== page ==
Rightist Jewish organization sues Sheikh Jarrah activists for libel
Elad demands NIS 500,000 in damages from leftist activists for claiming that Elad's operations cause harm to East Jerusalem Palestinians.
The Elad organization filed a libel suit against 15 activists in the Sheikh Jarrah Solidarity Movement. The suit, demanding NIS 500,000 in damages, claims the activists sullied the good name of Elad during an activity they held on Passover at the gate to City of David, an archeological site in East Jerusalem operated by Elad. The activists handed out information materials to visitors and held alternative tours of the site, stressing the damage they said was being caused to local Palestinian residents by Elad's operation of the site.
Elad was particularly incensed by Solidarity's claim that a security guard employed by the organization shot dead a Palestinian resident of Silwan, Samer Sirhan, eight months ago. They stressed that while Solidarity activists linked the guard to Elad, he was, in fact, employed by the Housing Ministry. In the last year the movement has filed libel suits against a number of activists and leftist groups.
Solidarity said in response that the attempts of Elad and other extremist elements to intimidate its activists "testify to the panic experienced by the leaders of the settlement when Solidarity systematically exposes the true and dangerous face of the settlement activity in East Jerusalem."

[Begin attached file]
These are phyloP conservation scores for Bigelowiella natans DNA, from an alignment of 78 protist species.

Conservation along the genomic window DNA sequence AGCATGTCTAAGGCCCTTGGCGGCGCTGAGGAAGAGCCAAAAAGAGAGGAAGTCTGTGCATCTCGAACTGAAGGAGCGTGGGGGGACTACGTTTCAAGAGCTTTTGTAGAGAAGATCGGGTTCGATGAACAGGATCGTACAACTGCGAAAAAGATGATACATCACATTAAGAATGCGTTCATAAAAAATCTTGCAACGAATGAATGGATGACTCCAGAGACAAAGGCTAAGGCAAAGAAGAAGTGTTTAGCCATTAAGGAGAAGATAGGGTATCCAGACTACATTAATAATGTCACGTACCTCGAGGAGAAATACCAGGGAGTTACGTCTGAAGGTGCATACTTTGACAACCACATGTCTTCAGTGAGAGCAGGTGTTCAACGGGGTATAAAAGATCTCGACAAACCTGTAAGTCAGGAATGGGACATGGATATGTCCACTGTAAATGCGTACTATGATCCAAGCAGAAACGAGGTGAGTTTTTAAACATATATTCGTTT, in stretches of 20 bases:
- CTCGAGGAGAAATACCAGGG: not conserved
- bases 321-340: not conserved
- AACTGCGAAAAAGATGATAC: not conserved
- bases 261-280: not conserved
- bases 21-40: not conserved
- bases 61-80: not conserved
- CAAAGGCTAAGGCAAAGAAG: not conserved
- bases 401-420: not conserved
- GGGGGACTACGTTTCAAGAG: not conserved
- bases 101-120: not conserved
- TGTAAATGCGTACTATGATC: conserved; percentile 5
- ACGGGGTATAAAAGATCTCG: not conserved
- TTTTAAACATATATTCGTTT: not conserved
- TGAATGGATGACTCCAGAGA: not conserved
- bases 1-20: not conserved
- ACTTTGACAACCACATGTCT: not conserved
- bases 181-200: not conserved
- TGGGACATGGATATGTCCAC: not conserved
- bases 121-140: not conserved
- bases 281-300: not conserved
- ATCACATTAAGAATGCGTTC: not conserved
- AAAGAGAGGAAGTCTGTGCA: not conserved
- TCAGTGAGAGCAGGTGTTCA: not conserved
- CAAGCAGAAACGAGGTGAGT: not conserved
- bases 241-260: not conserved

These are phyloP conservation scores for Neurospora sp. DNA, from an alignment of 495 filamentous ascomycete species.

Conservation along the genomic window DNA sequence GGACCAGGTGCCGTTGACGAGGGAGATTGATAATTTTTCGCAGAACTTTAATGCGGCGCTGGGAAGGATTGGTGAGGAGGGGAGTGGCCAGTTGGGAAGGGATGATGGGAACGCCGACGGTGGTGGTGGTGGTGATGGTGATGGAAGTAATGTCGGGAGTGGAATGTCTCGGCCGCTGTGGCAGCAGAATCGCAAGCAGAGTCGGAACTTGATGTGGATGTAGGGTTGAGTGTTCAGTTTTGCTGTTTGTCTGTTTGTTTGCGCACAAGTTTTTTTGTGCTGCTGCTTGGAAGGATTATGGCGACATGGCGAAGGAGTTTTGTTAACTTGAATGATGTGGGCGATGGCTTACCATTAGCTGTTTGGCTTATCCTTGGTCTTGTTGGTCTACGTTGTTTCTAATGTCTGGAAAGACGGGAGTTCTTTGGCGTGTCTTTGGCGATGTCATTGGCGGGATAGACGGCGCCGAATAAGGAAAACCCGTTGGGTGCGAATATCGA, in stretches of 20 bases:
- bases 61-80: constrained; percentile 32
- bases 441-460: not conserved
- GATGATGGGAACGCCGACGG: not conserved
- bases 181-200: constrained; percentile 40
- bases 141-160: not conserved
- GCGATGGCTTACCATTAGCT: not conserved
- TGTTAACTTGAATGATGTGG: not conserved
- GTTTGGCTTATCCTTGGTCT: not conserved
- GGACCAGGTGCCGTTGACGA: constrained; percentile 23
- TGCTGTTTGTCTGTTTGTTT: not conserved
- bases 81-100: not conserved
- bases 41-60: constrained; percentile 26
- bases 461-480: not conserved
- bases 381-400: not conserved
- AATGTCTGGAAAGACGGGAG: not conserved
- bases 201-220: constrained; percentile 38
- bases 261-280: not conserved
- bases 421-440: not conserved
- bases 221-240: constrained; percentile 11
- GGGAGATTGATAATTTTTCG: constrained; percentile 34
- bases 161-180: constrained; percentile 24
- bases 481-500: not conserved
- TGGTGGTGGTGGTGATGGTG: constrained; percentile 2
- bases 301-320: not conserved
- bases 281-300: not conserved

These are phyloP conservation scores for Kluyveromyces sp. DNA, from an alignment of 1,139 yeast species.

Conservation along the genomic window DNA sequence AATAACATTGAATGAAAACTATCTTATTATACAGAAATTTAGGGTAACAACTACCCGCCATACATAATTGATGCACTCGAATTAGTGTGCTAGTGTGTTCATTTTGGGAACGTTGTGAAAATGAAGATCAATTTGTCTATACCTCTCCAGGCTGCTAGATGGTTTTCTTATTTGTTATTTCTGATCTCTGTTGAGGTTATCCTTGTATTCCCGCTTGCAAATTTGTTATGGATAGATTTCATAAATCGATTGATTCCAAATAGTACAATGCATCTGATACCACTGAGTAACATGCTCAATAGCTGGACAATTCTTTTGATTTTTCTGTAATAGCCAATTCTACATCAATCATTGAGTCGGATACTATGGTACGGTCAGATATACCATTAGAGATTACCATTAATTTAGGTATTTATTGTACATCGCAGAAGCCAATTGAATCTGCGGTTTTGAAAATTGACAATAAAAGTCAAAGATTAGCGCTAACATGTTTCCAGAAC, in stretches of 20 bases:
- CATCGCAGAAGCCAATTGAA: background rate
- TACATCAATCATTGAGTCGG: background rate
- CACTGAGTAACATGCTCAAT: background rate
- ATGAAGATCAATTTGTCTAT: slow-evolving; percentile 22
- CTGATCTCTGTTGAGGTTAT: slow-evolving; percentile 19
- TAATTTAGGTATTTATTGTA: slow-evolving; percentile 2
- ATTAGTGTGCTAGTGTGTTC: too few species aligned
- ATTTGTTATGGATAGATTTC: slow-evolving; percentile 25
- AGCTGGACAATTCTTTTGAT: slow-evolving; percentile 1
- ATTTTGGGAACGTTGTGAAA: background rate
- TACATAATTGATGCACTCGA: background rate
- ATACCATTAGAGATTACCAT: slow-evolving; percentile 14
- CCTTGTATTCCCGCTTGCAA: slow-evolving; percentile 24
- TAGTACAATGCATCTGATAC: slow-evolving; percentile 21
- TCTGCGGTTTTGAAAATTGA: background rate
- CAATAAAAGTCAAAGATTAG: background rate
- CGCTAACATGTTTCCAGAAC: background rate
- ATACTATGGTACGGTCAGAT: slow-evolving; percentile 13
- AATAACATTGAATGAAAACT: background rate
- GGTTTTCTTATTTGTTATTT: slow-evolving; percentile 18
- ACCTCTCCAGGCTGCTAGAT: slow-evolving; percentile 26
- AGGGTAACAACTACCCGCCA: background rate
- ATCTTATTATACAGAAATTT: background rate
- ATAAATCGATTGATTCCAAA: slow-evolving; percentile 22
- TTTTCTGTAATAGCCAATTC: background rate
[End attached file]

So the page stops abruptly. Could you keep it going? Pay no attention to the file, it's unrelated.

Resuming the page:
Elad spokesman Udi Ragones said that a libel suit was the only democratic means left for his organization. He said that Elad did not aim to restrict freedom of speech, but to support public debate within the boundaries of the law and good taste.
Ragones also denied any connection to graffiti sprayed near the homes of two Solidarity activists in West Jerusalem. The slogans included "death to lefties" and "price tag."
Meanwhile, a violent clash took place yesterday between settlers and Palestinians in the Hinnom Valley, between the neighborhoods of Silwan and Abu Tor in East Jerusalem. The Palestinians claimed that the settlers, who live in a house nearby and have links to the Elad organization, tried to fence off a plot of land that didn't belonged to them. The settlers claimed that they began building a fence after a neighbor tried to plant trees on their property. The argument exploded into a violent brawl with stone throwing, only days after large numbers of protesters and police clashed nearby during Nakba Day. Policemen who arrived at the scene broke up the brawl and detained two people from each side for questioning.